“Art always stands at a distance from reality,” wrote American art critic Arthur C. Danto in his 2013 book, What Art Is. When Andy Warhol put 120 Brillo soap boxes made out of wood in a room at New York’s Stable Gallery in 1964, that distance appeared small: the original Brillo boxes, designed only five years earlier by US commercial artist James Harvey, were nearly identical, except that they were made of cardboard and full of soap pads. Yet while Harvey’s boxes were designed to be picked from supermarket shelves, Warhol’s stood in an art gallery to sing the praises of daily life and the poetics of consumption. By 2008, one of Warhol’s boxes had sold for US$4.7 million at Sotheby’s auction house in New York, and Harvey’s had long been forgotten.
Most applied-arts professionals share James Harvey’s destiny. The average freelance comic-book illustrator in the U.S earns $30,000 a year for creating books full of intricately detailed panels, but Roy Lichtenstein’s painting I Can See the Whole Room… and There’s Nobody In It, based on a single frame of illustrator William Overgard’s comic Steve Roper, sold for $43.2 million in 2011. Although tattooists still struggle to be acknowledged as true artists, when Spanish artist Santiago Sierra had black lines tattooed on the backs of four prostitutes in return for the price of a hit of heroin, a video of the act went on display at the Tate Liverpool museum, UK . And although Gremlin Fine Arts Gallery in Manchester, Vermont, USA, features work by courtroom artists, most applied artists are still held off at a distance by art curators and dealers, no matter how skillful they might be.
In her 30-year stint as the forensic artistat the Houston Police Department in Texas, USA, Lois Gibson has helped the police identify more than 500 criminals with her composite sketches, even though almost all the victims that she interviews claim not to have seen the attacker’s face. Her two best resources are a book filled with sketches of 200 different noses, eyes, eyebrows and lips, and the question, “What expression did the man have when he did this?” After about an hour of patiently going through various facial features with the victim, she usually manages to coax out enough information to create an accurate portrait of the criminal. According to Gibson, her drawings have an unusually high success rate: about a third lead to arrests. “My art is the only kind that does not need to be beautiful,” she says. “It’s ugly and sloppy and sketchy – but if it saves lives, it becomes beautiful and perfect.”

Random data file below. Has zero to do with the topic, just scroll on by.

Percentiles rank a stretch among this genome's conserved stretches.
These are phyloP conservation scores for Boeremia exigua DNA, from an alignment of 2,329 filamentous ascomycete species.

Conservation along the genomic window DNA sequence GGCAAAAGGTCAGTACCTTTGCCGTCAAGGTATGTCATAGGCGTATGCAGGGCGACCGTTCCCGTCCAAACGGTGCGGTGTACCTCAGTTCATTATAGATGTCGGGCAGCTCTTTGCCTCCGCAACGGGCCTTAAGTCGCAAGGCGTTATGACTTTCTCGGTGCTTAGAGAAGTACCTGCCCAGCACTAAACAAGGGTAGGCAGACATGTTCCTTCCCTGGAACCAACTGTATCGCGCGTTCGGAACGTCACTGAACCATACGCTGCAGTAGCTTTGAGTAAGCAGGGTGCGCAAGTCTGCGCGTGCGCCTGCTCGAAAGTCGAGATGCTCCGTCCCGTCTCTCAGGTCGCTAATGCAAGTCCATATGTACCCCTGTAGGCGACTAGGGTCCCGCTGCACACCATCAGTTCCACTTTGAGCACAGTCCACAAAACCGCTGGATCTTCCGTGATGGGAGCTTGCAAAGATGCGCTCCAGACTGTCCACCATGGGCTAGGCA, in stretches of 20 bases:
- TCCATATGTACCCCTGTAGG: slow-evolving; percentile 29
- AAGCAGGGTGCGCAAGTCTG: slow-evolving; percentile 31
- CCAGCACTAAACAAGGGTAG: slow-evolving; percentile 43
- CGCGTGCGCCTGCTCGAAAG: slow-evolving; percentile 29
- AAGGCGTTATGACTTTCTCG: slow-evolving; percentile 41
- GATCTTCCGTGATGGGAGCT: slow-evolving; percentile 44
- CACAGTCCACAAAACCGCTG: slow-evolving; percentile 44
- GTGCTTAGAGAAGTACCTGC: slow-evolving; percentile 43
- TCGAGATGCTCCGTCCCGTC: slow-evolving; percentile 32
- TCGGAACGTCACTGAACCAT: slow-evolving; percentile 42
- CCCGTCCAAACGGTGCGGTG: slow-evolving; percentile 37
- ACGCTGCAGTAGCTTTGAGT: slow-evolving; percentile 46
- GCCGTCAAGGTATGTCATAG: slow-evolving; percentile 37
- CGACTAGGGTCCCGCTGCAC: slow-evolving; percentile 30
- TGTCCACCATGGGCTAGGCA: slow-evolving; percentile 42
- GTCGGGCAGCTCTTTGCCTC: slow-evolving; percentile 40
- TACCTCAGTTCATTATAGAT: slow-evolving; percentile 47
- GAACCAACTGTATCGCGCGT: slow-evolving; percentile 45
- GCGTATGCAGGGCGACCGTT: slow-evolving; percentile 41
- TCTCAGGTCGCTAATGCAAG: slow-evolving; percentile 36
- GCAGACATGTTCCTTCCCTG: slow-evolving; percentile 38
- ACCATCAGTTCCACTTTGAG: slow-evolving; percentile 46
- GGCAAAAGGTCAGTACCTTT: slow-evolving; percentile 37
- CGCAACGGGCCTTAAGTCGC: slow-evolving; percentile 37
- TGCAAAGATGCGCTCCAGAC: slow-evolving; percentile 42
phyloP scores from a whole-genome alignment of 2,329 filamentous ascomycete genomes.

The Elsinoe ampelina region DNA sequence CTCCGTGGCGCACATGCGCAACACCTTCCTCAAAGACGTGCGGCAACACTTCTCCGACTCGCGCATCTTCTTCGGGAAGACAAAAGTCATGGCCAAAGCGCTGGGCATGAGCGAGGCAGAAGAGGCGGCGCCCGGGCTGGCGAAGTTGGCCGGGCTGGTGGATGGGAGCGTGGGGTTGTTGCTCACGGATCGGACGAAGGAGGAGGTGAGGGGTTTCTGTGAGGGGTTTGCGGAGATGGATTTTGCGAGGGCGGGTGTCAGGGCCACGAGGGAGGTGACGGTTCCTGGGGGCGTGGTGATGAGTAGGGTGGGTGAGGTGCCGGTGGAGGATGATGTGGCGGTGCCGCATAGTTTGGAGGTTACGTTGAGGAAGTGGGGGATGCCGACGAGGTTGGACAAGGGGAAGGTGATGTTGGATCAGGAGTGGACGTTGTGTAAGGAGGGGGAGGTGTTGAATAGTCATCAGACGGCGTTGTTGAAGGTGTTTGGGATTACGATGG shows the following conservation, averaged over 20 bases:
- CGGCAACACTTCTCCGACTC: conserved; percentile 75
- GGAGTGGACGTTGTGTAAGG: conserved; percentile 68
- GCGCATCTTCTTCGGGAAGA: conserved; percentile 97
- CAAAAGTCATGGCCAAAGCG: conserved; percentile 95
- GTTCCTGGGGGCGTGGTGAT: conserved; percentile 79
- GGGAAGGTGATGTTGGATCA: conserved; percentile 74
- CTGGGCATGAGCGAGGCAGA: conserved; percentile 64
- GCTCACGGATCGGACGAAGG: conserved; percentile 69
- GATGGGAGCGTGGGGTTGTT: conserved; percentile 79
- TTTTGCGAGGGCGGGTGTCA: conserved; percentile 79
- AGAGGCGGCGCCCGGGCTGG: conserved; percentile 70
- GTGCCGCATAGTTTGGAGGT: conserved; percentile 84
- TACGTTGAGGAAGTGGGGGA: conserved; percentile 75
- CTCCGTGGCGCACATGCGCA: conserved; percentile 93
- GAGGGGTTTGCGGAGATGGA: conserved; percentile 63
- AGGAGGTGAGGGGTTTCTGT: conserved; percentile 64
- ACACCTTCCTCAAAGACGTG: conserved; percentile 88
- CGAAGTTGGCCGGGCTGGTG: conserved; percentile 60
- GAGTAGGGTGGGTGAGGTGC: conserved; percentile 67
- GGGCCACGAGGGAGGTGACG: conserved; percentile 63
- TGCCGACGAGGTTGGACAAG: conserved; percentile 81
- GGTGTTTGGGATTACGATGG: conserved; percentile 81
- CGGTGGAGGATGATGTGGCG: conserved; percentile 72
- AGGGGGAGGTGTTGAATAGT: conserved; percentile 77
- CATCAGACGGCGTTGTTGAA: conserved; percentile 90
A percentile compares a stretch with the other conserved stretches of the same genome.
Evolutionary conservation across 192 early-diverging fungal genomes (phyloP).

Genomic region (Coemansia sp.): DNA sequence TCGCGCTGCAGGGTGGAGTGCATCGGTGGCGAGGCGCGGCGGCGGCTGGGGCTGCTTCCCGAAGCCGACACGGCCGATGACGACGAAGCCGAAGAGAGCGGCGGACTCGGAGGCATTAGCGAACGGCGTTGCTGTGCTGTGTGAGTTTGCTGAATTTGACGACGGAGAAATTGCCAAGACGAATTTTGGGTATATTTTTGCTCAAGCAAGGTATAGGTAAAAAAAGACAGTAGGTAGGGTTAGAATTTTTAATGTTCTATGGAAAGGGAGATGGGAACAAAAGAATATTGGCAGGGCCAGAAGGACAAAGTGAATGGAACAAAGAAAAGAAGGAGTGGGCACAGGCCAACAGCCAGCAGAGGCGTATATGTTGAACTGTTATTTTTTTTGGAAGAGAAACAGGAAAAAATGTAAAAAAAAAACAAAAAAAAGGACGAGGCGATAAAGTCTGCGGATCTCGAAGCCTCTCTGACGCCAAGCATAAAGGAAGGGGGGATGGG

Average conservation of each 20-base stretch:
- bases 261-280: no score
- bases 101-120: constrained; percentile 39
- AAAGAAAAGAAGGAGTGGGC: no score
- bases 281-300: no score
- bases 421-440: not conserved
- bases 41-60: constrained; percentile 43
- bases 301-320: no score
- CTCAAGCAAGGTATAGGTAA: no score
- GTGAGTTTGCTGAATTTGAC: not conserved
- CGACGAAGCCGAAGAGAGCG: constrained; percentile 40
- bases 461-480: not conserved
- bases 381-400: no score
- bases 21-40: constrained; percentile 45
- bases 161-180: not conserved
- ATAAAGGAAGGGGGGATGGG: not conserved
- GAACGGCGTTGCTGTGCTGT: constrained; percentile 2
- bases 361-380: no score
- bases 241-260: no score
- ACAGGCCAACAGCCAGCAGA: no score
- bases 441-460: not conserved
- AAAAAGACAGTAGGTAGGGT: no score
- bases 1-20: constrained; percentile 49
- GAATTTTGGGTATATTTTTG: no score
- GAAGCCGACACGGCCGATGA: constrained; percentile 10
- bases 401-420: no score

A woman accused of kidnapping a 10-hour-old baby from its mother’s hospital room.
The witness was intoxicated when he saw this woman, and the sketch was done two weeks after the incident.
This accused rapist was identified in the street by a police officer who had seen the sketch as he left his police station.
This sketch was based on the account of a 10-year-old girl who had been sexually assaulted. The perpetrator turned himself in after seeing the sketch.
Sketch from the description of a woman who was robbed at her store in a shopping mall.
Sketch made from a description given by a victim who was robbed at a gas station with an assault rifle, and who claimed never to have seen her attacker.
From the pages of COLORS #87 - Looking at Art.